he Rev. Patrick Funston wears two hats as chaplain at Bishop Seabury Academy in Lawrence — spiritual leader and teacher — but both have a single purpose: to help young people explore issues of faith and to encourage the formation of their spiritual lives. He was appointed to this position by Bishop Dean Wolfe in July, following his spring graduation from seminary. He will be ordained a priest in January. Funston said that while it has been a challenge to get up to speed in such an important position right out of seminary, he truly enjoys serving as spiritual advisor to the students, faculty and staff at the Episcopal school, which is an institution of the diocese. “I have the opportunity to preach the gospel to 200 people on a daily basis,” he said. While the school has had a chaplain since it opened in 1997, the position became full-time in 2008. Funston is the second person to serve in that capacity, which includes teaching two sections of World Religions. His predecessor was the Rev. Sarah Knoll (who happens to be his sister-in-law), who served for two years. The diocese covers half the cost of the chaplaincy, as part of the program to place recent diocesan seminary graduates in jobs in the diocese. Bishop Wolfe worked to enhance the position of chaplain because of the diocese’s deep commitment to the faith development of young people. “We believe we have an opportunity to establish strong faith in young people at a time that is unique in their lives, when they want to explore faith issues,” he said. “Bishop Seabury Academy represents one of the most important mission fields in the Episcopal Diocese of Kansas.” Funston, 29, is a product of that diocesan youth commitment, having spent his formative years at St. Francis in Overland Park when his father was rector there. He was active in diocesan youth events and was among the first youth peer ministers selected.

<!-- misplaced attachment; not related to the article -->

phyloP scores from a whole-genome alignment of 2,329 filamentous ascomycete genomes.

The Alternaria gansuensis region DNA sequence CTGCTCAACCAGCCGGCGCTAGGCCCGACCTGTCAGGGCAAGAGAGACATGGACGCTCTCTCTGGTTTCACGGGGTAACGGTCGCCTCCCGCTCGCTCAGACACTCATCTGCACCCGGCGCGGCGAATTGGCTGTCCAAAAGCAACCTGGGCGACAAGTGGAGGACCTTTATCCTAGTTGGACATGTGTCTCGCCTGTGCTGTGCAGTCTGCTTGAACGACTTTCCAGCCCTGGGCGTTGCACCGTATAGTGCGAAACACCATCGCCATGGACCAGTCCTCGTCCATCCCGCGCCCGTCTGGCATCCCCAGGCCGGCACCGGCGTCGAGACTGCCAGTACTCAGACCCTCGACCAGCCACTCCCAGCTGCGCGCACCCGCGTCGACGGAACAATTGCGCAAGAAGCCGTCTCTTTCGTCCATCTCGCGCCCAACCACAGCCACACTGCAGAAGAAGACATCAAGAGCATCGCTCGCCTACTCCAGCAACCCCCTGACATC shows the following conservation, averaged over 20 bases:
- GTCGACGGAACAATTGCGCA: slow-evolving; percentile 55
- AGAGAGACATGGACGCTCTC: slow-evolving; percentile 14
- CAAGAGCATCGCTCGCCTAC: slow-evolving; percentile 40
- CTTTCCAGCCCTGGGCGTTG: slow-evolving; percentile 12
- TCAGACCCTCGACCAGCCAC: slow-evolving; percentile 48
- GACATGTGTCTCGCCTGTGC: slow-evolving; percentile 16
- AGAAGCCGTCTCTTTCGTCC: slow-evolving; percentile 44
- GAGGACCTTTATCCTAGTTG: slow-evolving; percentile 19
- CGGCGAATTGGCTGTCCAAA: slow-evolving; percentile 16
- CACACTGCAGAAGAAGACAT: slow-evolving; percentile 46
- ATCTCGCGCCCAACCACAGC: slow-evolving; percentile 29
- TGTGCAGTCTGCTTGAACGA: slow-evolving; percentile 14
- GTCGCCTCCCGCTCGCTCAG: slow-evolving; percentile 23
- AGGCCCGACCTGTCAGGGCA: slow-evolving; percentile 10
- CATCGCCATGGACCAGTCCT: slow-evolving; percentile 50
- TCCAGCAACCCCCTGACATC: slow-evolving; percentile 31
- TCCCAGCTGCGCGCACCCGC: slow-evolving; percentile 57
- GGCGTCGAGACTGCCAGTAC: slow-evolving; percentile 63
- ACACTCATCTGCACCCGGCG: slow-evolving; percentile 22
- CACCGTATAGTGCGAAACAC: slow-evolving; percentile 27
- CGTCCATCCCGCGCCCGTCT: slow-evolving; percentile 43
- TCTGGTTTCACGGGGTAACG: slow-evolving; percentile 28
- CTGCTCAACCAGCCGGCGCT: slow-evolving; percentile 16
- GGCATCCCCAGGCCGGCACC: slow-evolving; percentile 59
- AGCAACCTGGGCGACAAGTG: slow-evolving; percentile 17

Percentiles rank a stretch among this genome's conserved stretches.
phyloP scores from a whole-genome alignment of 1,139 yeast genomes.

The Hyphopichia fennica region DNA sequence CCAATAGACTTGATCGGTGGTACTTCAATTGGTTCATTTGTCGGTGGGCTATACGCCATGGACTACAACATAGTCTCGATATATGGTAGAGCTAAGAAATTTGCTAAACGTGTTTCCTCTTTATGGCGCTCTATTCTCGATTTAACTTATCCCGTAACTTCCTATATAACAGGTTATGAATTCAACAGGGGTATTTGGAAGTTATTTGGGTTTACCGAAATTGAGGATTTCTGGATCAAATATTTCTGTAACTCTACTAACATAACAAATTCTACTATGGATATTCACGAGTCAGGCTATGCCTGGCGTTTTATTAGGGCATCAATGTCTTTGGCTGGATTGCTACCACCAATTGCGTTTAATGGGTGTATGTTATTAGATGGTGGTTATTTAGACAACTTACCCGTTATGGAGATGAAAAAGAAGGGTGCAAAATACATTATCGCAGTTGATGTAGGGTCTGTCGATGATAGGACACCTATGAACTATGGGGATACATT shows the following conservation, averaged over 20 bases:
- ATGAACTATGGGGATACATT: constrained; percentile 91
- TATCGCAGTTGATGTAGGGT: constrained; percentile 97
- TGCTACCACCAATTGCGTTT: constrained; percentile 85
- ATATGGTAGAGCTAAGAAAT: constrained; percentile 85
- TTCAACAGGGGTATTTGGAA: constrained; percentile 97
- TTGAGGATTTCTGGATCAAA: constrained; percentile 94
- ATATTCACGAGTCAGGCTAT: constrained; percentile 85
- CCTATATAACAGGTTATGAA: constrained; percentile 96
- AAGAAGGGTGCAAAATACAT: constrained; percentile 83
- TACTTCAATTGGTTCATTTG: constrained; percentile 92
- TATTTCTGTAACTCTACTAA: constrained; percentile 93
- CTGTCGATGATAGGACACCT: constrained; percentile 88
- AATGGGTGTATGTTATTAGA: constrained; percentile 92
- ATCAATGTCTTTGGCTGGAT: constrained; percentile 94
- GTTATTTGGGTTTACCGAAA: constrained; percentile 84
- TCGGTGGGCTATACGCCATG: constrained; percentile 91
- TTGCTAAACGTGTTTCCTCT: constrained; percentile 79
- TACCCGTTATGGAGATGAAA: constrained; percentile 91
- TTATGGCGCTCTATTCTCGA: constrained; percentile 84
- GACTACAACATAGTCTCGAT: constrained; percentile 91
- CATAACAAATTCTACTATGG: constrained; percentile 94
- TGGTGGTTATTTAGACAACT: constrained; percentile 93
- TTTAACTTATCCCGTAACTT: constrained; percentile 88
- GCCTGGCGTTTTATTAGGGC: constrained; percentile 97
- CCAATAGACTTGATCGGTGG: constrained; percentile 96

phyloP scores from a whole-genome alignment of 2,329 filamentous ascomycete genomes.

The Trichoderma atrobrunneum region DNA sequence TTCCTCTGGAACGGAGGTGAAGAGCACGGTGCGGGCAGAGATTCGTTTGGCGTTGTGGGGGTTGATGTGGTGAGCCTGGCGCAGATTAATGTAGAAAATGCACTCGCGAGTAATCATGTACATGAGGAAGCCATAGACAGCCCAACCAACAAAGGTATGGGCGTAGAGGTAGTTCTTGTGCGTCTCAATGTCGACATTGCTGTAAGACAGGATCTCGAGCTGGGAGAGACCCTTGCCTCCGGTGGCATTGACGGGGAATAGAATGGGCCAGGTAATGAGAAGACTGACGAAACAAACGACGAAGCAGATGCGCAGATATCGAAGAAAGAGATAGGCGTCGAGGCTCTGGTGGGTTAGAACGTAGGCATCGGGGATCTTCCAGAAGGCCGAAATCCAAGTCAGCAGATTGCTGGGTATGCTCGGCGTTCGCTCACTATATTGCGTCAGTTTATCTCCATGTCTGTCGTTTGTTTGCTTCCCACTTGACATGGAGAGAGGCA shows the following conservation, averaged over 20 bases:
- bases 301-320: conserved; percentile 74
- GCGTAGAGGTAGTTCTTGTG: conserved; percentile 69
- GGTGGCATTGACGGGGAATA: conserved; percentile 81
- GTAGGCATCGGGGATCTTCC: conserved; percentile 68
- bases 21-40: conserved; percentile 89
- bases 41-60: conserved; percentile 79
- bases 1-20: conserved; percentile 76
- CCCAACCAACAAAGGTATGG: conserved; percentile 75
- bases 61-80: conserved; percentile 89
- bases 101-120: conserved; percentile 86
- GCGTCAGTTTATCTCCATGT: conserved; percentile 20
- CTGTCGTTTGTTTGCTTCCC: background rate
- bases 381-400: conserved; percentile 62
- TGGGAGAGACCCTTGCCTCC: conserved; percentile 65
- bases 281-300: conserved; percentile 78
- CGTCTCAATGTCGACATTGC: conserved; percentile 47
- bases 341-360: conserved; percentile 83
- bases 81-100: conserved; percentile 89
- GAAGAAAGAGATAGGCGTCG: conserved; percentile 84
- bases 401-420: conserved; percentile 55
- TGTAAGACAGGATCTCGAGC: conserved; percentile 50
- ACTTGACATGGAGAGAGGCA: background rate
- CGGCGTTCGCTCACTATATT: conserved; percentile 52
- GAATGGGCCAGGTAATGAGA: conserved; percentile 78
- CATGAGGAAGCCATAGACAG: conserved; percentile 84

Distinctly Episcopalian Funston presides over chapel services each Wednesday morning, basing it on Prayer Book liturgies. A service in early December used a modified form of Morning Prayer, accompanied by the lighting of the school’s Advent wreath. His homily included videos and stories to help students think about the real meaning of Christmas. While chapel services in the past have represented a variety of religious traditions, Funston is committed to using the Book of Common Prayer. “I want to convey my love of being Episcopalian and of Jesus to the kids,” he said. Dr. Don Schawang, the head of school, said he appreciates that Funston offers an Episcopal service while valuing the faith traditions of the students, only a few of whom are Episcopalians. “We’re being respectful and valuing inquiry,” he said. “That’s distinctly Episcopalian. We’re giving them a place to explore and to empower students with knowledge and the opportunity to inquire.” Jacquie Krueger, the school’s director of admissions, said she can see a difference in the students after they’ve attended chapel. “They walk with a relaxed feeling,” she said. “There’s a lighter feel about them.” A non-Episcopalian herself, she said the way Funston presents matters of faith to the young people is just right. “Whether they